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Portable meth lab found in backpack explodes during river cleanup in North Carolina

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Portable meth lab found in backpack explodes during river cleanup in North Carolina

Volunteers cleaning debris and garbage from a river in North Carolina picked up a backpack with improvised meth-making gear in it, which exploded.

Charlie Chang, 25, the volunteer who found the pack in the French Broad River, told local news outlets he didn’t look inside it but set it at his feet in a kayak, where it exploded a few moments later.

Chang said he’s been voluntarily cleaning up that area of the river for six years and has found many unusual items, including some needles and other drug using gear, but never anything like this.

The black knapsack was found to have plastic soda bottles and some tubing inside it, consistent with an improvised, “shake-and-bake” type methamphetamine manufacturing setup. Chang pulled it from the river near Jean Webb Park in Asheville’s River Arts District.

Firefighters and police were called to the scene. A representative of the Asheville Fire Department said there were 26 bottles still in the backpack, and that the 20-ounce plastic bottles were still hissing as the pressurized gas in them attempted to escape.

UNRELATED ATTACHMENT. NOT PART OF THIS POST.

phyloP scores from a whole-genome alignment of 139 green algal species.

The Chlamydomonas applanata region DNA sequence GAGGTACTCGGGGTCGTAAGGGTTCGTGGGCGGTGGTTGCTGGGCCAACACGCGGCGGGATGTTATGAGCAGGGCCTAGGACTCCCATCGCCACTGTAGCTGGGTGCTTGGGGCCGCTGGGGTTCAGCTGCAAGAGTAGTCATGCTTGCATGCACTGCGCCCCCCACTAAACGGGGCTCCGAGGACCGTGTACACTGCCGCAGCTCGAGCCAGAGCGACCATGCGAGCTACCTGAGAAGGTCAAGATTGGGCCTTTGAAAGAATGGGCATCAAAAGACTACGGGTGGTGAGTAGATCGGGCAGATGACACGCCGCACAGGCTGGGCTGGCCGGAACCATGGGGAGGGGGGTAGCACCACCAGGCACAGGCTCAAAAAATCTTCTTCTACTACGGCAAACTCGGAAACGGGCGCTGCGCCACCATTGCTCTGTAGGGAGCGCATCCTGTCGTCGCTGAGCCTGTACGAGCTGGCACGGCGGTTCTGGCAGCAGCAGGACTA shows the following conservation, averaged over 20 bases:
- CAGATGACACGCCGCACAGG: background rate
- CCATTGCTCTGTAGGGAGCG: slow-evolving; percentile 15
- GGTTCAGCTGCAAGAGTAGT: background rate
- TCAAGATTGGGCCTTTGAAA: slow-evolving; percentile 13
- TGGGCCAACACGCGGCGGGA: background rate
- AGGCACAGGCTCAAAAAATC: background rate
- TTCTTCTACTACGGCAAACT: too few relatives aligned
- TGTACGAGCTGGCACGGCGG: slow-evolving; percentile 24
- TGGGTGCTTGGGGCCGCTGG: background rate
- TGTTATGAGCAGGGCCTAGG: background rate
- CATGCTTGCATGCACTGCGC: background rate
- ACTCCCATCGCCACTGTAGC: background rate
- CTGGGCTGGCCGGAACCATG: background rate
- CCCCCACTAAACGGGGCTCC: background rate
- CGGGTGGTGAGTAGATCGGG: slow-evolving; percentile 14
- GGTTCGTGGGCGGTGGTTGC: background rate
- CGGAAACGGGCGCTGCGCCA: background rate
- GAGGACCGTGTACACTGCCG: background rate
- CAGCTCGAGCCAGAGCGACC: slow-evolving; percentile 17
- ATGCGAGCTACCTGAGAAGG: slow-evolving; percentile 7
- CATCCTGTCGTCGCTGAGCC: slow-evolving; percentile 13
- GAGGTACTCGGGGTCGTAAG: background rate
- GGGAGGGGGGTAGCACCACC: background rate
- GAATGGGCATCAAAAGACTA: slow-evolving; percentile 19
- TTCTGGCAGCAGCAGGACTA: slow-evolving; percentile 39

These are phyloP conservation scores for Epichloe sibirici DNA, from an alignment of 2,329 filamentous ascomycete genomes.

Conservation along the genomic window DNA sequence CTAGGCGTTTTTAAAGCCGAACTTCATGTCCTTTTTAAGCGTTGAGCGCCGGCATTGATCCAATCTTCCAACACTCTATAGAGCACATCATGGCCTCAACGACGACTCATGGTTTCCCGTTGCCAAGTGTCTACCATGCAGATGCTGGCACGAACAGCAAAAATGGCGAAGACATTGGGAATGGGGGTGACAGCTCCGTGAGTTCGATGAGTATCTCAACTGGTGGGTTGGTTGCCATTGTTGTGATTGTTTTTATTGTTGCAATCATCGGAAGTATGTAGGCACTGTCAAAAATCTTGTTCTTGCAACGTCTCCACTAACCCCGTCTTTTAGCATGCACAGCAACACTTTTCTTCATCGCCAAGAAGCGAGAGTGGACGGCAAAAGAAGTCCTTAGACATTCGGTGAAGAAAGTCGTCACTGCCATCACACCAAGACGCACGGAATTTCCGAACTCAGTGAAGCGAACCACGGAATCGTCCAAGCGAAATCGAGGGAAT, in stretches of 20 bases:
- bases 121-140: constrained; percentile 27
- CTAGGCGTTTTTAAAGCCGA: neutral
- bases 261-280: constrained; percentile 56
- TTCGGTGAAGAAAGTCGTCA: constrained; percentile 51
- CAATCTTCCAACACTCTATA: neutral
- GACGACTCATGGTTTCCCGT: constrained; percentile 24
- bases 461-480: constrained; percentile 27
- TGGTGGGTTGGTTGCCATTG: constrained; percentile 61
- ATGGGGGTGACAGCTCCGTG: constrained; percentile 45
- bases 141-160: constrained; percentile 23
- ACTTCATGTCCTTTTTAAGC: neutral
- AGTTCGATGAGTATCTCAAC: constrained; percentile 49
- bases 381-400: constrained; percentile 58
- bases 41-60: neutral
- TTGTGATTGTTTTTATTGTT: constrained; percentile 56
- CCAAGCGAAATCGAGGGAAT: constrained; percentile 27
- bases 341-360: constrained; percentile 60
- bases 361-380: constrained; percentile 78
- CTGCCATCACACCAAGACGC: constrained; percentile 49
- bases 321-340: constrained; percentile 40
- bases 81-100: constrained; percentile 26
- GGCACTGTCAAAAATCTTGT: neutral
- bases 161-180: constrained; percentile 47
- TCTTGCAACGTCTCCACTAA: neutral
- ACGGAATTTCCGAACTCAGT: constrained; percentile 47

A bomb squad from the Asheville Police Department responded to the event, near where Craven Street crosses the river. They retrieved the bag from the river, where a startled Chang had kicked it after it blew up at his feet – he was uninjured by the blast. The bomb squad also dragged Chang’s kayak out of the river, to prevent further chemical contamination of the water.

The plastic bottles had a pink chemical still in them, indicating they’d been used as “one-pot” meth cooking gear.

Explosives disposal agents from the North Carolina State Bureau of Investigation also showed up, and they contained and disposed of the materials in the backpack.

Asheville GreenWorks, a nonprofit group, oversaw the volunteer cleanup of the river. Although volunteers are trained how to handle potentially dangerous items such as hypodermic needles, GreenWorks may have to add training about this new type of danger.

The North Carolina State Bureau of Investigation will help train future GreenWorks volunteers in safety.

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